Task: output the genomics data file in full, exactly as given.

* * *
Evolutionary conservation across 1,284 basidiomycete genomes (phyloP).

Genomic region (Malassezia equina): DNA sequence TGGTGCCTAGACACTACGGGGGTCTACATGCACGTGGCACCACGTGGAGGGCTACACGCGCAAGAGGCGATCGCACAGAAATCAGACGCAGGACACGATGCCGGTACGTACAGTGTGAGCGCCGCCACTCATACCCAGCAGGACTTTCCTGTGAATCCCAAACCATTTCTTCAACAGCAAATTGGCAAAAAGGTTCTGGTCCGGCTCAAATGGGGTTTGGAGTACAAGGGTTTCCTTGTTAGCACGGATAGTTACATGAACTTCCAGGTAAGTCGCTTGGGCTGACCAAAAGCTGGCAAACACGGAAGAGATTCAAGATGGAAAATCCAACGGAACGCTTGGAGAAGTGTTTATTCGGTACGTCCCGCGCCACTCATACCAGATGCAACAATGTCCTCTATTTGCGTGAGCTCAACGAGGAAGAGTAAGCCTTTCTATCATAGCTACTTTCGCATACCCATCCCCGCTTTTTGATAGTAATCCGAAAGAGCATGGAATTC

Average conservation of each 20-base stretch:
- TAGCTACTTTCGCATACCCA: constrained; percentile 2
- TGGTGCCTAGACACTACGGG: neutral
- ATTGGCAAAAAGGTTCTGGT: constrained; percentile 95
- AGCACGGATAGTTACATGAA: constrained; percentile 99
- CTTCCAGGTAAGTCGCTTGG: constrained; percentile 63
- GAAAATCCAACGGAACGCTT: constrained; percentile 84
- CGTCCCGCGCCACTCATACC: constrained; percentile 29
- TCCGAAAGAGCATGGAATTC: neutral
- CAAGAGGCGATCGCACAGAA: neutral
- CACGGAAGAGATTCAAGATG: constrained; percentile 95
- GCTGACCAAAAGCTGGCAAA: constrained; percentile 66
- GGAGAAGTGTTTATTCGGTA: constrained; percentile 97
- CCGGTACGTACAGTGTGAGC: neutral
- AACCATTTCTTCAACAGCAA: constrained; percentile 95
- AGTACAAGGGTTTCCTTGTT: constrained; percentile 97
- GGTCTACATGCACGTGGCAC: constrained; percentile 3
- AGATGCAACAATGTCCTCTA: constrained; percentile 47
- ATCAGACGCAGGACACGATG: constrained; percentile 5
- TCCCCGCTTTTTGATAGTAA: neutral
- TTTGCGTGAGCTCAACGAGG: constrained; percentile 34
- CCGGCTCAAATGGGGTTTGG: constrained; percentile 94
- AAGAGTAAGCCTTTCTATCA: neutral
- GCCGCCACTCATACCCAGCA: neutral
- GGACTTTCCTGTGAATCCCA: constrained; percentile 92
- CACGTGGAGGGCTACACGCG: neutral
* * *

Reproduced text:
Evolutionary conservation across 1,284 basidiomycete genomes (phyloP).

Genomic region (Malassezia equina): DNA sequence TGGTGCCTAGACACTACGGGGGTCTACATGCACGTGGCACCACGTGGAGGGCTACACGCGCAAGAGGCGATCGCACAGAAATCAGACGCAGGACACGATGCCGGTACGTACAGTGTGAGCGCCGCCACTCATACCCAGCAGGACTTTCCTGTGAATCCCAAACCATTTCTTCAACAGCAAATTGGCAAAAAGGTTCTGGTCCGGCTCAAATGGGGTTTGGAGTACAAGGGTTTCCTTGTTAGCACGGATAGTTACATGAACTTCCAGGTAAGTCGCTTGGGCTGACCAAAAGCTGGCAAACACGGAAGAGATTCAAGATGGAAAATCCAACGGAACGCTTGGAGAAGTGTTTATTCGGTACGTCCCGCGCCACTCATACCAGATGCAACAATGTCCTCTATTTGCGTGAGCTCAACGAGGAAGAGTAAGCCTTTCTATCATAGCTACTTTCGCATACCCATCCCCGCTTTTTGATAGTAATCCGAAAGAGCATGGAATTC

Average conservation of each 20-base stretch:
- TAGCTACTTTCGCATACCCA: constrained; percentile 2
- TGGTGCCTAGACACTACGGG: neutral
- ATTGGCAAAAAGGTTCTGGT: constrained; percentile 95
- AGCACGGATAGTTACATGAA: constrained; percentile 99
- CTTCCAGGTAAGTCGCTTGG: constrained; percentile 63
- GAAAATCCAACGGAACGCTT: constrained; percentile 84
- CGTCCCGCGCCACTCATACC: constrained; percentile 29
- TCCGAAAGAGCATGGAATTC: neutral
- CAAGAGGCGATCGCACAGAA: neutral
- CACGGAAGAGATTCAAGATG: constrained; percentile 95
- GCTGACCAAAAGCTGGCAAA: constrained; percentile 66
- GGAGAAGTGTTTATTCGGTA: constrained; percentile 97
- CCGGTACGTACAGTGTGAGC: neutral
- AACCATTTCTTCAACAGCAA: constrained; percentile 95
- AGTACAAGGGTTTCCTTGTT: constrained; percentile 97
- GGTCTACATGCACGTGGCAC: constrained; percentile 3
- AGATGCAACAATGTCCTCTA: constrained; percentile 47
- ATCAGACGCAGGACACGATG: constrained; percentile 5
- TCCCCGCTTTTTGATAGTAA: neutral
- TTTGCGTGAGCTCAACGAGG: constrained; percentile 34
- CCGGCTCAAATGGGGTTTGG: constrained; percentile 94
- AAGAGTAAGCCTTTCTATCA: neutral
- GCCGCCACTCATACCCAGCA: neutral
- GGACTTTCCTGTGAATCCCA: constrained; percentile 92
- CACGTGGAGGGCTACACGCG: neutral